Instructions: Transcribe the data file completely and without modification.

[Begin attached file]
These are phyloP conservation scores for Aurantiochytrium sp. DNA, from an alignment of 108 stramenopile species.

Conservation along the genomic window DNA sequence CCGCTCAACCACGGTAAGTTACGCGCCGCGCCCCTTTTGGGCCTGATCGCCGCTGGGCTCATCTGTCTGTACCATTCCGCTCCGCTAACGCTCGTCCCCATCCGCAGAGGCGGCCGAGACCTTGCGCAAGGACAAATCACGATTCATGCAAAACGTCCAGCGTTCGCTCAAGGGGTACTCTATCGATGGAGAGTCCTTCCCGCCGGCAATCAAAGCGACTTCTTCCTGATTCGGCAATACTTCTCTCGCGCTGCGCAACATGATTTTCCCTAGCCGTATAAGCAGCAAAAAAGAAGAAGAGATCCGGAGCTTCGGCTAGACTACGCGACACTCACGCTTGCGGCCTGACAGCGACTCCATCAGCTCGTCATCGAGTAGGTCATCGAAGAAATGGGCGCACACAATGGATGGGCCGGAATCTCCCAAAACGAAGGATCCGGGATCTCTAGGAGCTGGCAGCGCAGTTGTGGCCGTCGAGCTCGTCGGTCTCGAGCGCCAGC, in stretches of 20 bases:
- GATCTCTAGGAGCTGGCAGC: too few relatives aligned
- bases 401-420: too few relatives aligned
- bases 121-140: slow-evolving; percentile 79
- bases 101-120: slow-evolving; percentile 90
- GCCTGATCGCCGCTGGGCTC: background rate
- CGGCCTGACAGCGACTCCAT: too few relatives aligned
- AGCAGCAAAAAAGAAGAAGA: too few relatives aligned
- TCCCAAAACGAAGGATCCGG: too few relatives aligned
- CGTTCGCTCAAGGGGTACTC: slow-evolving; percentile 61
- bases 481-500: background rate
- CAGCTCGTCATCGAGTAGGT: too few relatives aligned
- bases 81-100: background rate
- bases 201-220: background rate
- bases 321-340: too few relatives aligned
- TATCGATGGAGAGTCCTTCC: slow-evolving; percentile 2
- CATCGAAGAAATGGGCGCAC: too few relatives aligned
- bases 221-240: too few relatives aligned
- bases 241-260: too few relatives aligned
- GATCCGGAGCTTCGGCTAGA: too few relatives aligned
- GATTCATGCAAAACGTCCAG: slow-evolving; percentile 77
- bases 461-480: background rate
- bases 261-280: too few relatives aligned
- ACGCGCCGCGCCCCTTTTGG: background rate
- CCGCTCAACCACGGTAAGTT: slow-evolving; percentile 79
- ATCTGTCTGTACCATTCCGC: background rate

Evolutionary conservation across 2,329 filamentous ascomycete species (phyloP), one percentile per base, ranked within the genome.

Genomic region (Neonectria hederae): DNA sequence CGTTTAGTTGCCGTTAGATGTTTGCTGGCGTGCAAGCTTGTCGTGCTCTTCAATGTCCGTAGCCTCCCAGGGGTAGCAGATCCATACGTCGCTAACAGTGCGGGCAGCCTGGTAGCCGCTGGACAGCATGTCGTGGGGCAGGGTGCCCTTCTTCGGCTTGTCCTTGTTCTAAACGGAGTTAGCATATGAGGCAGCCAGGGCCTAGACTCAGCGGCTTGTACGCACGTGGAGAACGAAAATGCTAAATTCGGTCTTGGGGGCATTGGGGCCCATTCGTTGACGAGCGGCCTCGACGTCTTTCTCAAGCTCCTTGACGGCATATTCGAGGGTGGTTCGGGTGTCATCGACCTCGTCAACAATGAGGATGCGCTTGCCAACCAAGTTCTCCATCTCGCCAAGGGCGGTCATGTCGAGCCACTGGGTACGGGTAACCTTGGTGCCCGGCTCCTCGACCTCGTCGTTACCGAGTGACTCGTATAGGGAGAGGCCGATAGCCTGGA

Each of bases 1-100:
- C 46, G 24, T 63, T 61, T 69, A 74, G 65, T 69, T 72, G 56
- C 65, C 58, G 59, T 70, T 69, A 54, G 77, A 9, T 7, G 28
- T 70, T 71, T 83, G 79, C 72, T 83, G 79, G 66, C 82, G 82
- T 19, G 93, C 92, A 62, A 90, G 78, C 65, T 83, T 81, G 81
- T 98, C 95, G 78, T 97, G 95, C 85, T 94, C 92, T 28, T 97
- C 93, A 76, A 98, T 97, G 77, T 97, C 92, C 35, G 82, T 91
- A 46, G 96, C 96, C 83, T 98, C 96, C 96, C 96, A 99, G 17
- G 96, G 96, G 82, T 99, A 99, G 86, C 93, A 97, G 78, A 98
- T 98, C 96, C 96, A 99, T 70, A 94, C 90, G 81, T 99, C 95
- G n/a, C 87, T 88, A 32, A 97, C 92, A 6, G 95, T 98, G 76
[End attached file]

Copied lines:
These are phyloP conservation scores for Aurantiochytrium sp. DNA, from an alignment of 108 stramenopile species.

Conservation along the genomic window DNA sequence CCGCTCAACCACGGTAAGTTACGCGCCGCGCCCCTTTTGGGCCTGATCGCCGCTGGGCTCATCTGTCTGTACCATTCCGCTCCGCTAACGCTCGTCCCCATCCGCAGAGGCGGCCGAGACCTTGCGCAAGGACAAATCACGATTCATGCAAAACGTCCAGCGTTCGCTCAAGGGGTACTCTATCGATGGAGAGTCCTTCCCGCCGGCAATCAAAGCGACTTCTTCCTGATTCGGCAATACTTCTCTCGCGCTGCGCAACATGATTTTCCCTAGCCGTATAAGCAGCAAAAAAGAAGAAGAGATCCGGAGCTTCGGCTAGACTACGCGACACTCACGCTTGCGGCCTGACAGCGACTCCATCAGCTCGTCATCGAGTAGGTCATCGAAGAAATGGGCGCACACAATGGATGGGCCGGAATCTCCCAAAACGAAGGATCCGGGATCTCTAGGAGCTGGCAGCGCAGTTGTGGCCGTCGAGCTCGTCGGTCTCGAGCGCCAGC, in stretches of 20 bases:
- GATCTCTAGGAGCTGGCAGC: too few relatives aligned
- bases 401-420: too few relatives aligned
- bases 121-140: slow-evolving; percentile 79
- bases 101-120: slow-evolving; percentile 90
- GCCTGATCGCCGCTGGGCTC: background rate
- CGGCCTGACAGCGACTCCAT: too few relatives aligned
- AGCAGCAAAAAAGAAGAAGA: too few relatives aligned
- TCCCAAAACGAAGGATCCGG: too few relatives aligned
- CGTTCGCTCAAGGGGTACTC: slow-evolving; percentile 61
- bases 481-500: background rate
- CAGCTCGTCATCGAGTAGGT: too few relatives aligned
- bases 81-100: background rate
- bases 201-220: background rate
- bases 321-340: too few relatives aligned
- TATCGATGGAGAGTCCTTCC: slow-evolving; percentile 2
- CATCGAAGAAATGGGCGCAC: too few relatives aligned
- bases 221-240: too few relatives aligned
- bases 241-260: too few relatives aligned
- GATCCGGAGCTTCGGCTAGA: too few relatives aligned
- GATTCATGCAAAACGTCCAG: slow-evolving; percentile 77
- bases 461-480: background rate
- bases 261-280: too few relatives aligned
- ACGCGCCGCGCCCCTTTTGG: background rate
- CCGCTCAACCACGGTAAGTT: slow-evolving; percentile 79
- ATCTGTCTGTACCATTCCGC: background rate

Evolutionary conservation across 2,329 filamentous ascomycete species (phyloP), one percentile per base, ranked within the genome.

Genomic region (Neonectria hederae): DNA sequence CGTTTAGTTGCCGTTAGATGTTTGCTGGCGTGCAAGCTTGTCGTGCTCTTCAATGTCCGTAGCCTCCCAGGGGTAGCAGATCCATACGTCGCTAACAGTGCGGGCAGCCTGGTAGCCGCTGGACAGCATGTCGTGGGGCAGGGTGCCCTTCTTCGGCTTGTCCTTGTTCTAAACGGAGTTAGCATATGAGGCAGCCAGGGCCTAGACTCAGCGGCTTGTACGCACGTGGAGAACGAAAATGCTAAATTCGGTCTTGGGGGCATTGGGGCCCATTCGTTGACGAGCGGCCTCGACGTCTTTCTCAAGCTCCTTGACGGCATATTCGAGGGTGGTTCGGGTGTCATCGACCTCGTCAACAATGAGGATGCGCTTGCCAACCAAGTTCTCCATCTCGCCAAGGGCGGTCATGTCGAGCCACTGGGTACGGGTAACCTTGGTGCCCGGCTCCTCGACCTCGTCGTTACCGAGTGACTCGTATAGGGAGAGGCCGATAGCCTGGA

Each of bases 1-100:
- C 46, G 24, T 63, T 61, T 69, A 74, G 65, T 69, T 72, G 56
- C 65, C 58, G 59, T 70, T 69, A 54, G 77, A 9, T 7, G 28
- T 70, T 71, T 83, G 79, C 72, T 83, G 79, G 66, C 82, G 82
- T 19, G 93, C 92, A 62, A 90, G 78, C 65, T 83, T 81, G 81
- T 98, C 95, G 78, T 97, G 95, C 85, T 94, C 92, T 28, T 97
- C 93, A 76, A 98, T 97, G 77, T 97, C 92, C 35, G 82, T 91
- A 46, G 96, C 96, C 83, T 98, C 96, C 96, C 96, A 99, G 17
- G 96, G 96, G 82, T 99, A 99, G 86, C 93, A 97, G 78, A 98
- T 98, C 96, C 96, A 99, T 70, A 94, C 90, G 81, T 99, C 95
- G n/a, C 87, T 88, A 32, A 97, C 92, A 6, G 95, T 98, G 76